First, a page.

Best answer: Another vote for the Sony MDR-7506. I have a small head and find them much the most comfortable and easy to adjust. I have had a few pairs of Sennheiser HD headphones but found them too large. The 7506 phones adjust by way of a metal strip inside a leatherette headband, so if you find them loose you can simply bend the metal to give you a snug grip.

In terms of audio quality they are a little 'boring' and add nothing to the music, whereas many other headphones optimize to give you an Exciting Listening other words, some engineers idea of what you probably want the music to sound like. I like my audio input uncolored: I do production sound for film/video and the 7506 is closest to what I hear when I take the headphones off and just listen with my ears. This is probably the reason almost every other sound mixer I've ever met uses them too; it just happens that when I started mixing production sound I already had a pair of these and was pleasantly surprised to discover they were the right ones to be seen with.

The fact that the V700s are a poor fit is no surprise, nor is it a good indicator of anything. Although the 7506 is an old design that keeps selling, companies like Sony feel they have to put out new models in every major product line on a regular basis to be 'current' so a lot of their other models are just different for the sake of being different. Most other phones give me ear fatigue after a few hours; some do it after a few minutes. In the case of noise canceling headphones, it's only a few seconds.

I have my hearing tested regularly and at age 40 my sensitivity is still in the 97th percentile. Draw your own conclusions.
posted by anigbrowl at 5:22 PM on June 21, 2010 [1 favorite]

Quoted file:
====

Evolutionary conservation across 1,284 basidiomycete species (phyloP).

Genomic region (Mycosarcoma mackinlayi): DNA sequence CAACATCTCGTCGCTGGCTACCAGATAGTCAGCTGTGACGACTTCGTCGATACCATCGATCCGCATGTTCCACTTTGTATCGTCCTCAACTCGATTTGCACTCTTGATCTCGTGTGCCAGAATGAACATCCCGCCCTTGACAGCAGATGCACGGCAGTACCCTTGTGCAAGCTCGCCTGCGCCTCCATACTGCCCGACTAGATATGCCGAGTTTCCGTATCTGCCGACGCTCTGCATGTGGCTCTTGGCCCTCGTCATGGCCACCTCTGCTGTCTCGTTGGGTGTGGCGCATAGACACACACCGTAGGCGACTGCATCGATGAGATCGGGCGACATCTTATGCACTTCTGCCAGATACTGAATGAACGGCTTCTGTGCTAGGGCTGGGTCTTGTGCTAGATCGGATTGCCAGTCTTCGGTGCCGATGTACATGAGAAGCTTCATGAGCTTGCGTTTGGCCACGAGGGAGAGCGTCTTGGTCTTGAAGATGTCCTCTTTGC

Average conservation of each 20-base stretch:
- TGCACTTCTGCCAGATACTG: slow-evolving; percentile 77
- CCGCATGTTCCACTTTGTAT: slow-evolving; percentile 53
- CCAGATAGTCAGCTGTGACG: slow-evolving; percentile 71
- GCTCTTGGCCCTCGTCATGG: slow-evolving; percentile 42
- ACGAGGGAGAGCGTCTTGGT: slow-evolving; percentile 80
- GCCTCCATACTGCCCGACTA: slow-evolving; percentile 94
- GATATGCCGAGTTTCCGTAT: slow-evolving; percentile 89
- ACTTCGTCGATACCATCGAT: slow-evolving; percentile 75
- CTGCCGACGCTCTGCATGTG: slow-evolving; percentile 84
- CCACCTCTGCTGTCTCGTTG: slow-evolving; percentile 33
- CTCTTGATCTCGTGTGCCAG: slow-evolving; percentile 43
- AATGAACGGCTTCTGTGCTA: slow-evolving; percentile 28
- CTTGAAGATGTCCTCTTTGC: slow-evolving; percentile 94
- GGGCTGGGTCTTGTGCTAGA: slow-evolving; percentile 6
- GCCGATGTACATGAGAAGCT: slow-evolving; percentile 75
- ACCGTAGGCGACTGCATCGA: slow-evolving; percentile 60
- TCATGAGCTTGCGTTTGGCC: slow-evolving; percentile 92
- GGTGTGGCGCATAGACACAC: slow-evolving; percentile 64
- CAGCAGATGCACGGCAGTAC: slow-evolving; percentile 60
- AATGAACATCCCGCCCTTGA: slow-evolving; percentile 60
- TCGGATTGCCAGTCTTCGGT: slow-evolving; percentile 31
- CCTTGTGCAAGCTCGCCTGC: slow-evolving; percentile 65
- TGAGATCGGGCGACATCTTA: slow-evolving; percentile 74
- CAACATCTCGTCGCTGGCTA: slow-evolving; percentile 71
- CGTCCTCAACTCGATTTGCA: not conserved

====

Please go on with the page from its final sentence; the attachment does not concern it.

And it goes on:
An awesome amount of previously.
posted by jeffamaphone at 5:32 PM on June 21, 2010

Best answer: Strongly recommend the Goldring NS-1000. They're terrific, and the band is pretty small.

As with most high-end headphones, if you're using an iPod or something similar, you'll need a headphone amp to make them sing. These are good.
posted by eugenen at 5:55 PM on June 21, 2010

I have Ultrasone 2500s and Sennheiser 595s. Price range is pretty close but Ultrasones have an order of magnitude better sound. To be fair, 595s are somewhat cheaper and are reputed to be a fairly crappy model while hd600s are the good ones, (but out of your price range). OTOH 2500s are open, not closed, but Ultrasone 750s have a very similar sound and price and are closed. I have a smaller than average head and both headphones are comfortable although Sennh's are both lighter and more comfortable than Ultrasone. Ultrasone 2500 were $230 when I got them about 1.5 years ago so hopefully now they're only a bit over $200.

2nd, it's great.
posted by rainy at 8:02 PM on June 21, 2010

Best answer: @rainy, she wants a closed can. The HD595's are open, and Ultrasones look to be open too. is the place to go for any headphone question. That said, the Sennheiser HD280 Pro recommended above would be a good choice. According to this thead, the HD280 should be suitable for a smaller head.
posted by paulg at 8:17 AM on June 22, 2010

...wanted to add my additional vote for the HD280....
posted by kenbennedy at 9:08 AM on June 22, 2010

If you can find them, try out a pair of Sennheiser HD590s. A quick google search showed some new in your price range and some re-manufactured ones for under $140. I have had a pair for several years and been very pleased with them. I think headphones are a very personal choice so try to find some place that will let you try them out before you buy.
posted by Tashtego at 10:58 PM on June 22, 2010